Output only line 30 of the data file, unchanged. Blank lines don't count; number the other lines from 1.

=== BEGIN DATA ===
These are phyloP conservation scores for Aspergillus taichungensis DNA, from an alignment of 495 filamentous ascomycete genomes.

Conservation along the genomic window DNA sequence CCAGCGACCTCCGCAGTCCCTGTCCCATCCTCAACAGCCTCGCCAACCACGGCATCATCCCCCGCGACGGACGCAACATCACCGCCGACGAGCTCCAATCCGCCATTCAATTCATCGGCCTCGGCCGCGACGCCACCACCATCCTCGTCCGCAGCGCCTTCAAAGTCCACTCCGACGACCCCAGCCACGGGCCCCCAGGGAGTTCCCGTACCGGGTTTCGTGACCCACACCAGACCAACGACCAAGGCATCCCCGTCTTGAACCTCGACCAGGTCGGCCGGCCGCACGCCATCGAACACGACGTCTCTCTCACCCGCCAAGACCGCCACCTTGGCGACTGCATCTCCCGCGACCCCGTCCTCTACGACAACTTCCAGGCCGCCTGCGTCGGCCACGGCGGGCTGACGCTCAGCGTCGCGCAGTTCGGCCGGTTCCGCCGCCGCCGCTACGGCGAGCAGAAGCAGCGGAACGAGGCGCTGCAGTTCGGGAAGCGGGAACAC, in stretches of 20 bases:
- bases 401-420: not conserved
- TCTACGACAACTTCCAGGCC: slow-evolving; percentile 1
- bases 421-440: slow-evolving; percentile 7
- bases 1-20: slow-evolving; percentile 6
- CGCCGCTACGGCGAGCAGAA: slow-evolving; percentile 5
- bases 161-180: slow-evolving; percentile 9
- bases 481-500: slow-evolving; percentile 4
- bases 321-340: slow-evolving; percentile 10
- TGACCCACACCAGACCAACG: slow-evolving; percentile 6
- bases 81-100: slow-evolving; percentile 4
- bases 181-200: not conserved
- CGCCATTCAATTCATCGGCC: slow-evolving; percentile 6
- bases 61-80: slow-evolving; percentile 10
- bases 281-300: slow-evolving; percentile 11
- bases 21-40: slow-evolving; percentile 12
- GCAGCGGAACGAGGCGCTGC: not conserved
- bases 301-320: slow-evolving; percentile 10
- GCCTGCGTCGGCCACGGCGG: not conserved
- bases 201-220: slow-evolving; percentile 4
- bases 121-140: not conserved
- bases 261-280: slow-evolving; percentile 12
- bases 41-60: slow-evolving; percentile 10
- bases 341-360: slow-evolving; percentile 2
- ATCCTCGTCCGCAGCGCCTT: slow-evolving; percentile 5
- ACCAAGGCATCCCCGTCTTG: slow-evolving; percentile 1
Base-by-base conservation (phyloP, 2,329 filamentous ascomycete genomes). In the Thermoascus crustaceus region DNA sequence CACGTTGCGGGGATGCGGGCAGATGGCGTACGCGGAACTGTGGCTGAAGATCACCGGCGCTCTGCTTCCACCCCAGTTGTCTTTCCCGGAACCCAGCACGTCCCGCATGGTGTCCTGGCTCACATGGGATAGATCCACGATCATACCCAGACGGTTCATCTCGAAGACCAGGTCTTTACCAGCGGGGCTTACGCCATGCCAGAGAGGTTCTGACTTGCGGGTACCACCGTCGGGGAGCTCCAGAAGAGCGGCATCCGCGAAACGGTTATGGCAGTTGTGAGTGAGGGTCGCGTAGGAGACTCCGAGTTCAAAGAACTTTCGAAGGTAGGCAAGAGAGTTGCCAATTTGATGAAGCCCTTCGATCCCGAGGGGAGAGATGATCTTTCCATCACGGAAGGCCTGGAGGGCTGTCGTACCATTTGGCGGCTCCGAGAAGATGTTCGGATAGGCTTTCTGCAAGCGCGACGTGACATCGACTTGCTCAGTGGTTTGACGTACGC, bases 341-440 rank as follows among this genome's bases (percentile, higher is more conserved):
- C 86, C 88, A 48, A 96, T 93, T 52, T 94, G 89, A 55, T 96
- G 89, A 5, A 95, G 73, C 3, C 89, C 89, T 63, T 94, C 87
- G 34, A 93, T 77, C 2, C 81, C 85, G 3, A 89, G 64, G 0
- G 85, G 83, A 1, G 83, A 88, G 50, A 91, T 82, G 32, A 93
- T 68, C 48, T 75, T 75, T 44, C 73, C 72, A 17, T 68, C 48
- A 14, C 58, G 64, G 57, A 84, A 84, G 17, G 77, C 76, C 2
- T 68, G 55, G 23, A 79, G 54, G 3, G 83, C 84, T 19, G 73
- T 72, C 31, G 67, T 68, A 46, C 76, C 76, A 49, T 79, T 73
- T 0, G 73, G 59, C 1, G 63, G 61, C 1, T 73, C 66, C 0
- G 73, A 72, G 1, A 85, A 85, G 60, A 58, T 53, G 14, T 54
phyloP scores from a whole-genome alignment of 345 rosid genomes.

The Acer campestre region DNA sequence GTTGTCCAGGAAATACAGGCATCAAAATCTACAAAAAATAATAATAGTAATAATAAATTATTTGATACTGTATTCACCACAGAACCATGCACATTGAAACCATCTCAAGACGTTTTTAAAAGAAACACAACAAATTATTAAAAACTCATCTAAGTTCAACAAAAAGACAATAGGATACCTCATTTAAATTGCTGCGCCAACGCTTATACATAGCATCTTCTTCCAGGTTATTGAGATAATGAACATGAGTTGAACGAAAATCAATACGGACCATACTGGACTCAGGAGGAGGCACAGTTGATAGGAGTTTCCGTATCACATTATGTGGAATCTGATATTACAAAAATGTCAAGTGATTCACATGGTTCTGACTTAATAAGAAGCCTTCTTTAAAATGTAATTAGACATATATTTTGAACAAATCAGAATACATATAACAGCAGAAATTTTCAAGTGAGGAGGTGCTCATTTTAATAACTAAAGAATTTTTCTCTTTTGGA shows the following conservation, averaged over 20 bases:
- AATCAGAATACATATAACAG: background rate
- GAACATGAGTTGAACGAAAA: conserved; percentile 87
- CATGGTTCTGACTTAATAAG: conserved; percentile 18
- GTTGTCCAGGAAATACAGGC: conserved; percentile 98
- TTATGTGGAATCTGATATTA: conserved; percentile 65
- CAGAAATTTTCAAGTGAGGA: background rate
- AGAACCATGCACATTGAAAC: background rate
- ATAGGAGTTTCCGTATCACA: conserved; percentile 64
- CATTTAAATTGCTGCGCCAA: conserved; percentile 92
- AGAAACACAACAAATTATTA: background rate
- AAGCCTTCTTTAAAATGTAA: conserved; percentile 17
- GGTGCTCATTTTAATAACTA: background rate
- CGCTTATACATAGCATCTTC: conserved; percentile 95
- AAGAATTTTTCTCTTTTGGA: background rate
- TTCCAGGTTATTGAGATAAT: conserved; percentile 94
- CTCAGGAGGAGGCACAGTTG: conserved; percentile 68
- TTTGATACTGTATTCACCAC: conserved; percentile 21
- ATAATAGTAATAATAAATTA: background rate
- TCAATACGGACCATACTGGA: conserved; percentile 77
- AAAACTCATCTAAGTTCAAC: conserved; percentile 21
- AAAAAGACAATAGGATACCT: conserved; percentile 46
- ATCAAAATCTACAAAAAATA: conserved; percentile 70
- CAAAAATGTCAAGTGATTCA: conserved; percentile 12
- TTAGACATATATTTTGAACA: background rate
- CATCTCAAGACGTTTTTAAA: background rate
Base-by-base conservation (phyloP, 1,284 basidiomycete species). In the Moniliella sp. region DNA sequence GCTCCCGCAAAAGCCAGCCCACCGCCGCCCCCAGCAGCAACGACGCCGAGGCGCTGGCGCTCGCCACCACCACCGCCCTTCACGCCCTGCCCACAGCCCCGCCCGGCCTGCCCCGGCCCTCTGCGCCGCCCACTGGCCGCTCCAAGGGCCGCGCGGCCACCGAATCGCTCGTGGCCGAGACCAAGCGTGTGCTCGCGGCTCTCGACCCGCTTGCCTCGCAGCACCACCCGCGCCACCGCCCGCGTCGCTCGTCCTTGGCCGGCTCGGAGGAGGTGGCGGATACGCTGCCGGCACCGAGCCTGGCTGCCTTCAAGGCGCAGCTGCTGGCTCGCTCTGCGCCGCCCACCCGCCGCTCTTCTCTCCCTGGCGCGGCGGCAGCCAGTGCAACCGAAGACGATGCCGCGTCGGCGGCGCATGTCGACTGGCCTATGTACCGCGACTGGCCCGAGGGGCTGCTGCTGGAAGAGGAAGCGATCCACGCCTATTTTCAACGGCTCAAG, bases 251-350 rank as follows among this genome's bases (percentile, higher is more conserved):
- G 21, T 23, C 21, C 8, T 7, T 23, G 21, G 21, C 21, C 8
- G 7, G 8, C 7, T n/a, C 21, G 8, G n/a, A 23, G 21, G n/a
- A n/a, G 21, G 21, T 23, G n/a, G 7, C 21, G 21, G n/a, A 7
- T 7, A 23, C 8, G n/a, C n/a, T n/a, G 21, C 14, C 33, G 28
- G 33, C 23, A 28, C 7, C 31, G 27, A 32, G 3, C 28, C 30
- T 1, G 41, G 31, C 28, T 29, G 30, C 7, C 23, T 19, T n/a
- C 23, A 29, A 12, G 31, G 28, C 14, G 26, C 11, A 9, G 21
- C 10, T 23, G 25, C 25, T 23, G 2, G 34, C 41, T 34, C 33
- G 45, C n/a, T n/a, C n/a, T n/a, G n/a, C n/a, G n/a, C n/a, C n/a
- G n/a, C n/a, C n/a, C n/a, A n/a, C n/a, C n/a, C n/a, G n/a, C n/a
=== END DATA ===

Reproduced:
- G 89, A 5, A 95, G 73, C 3, C 89, C 89, T 63, T 94, C 87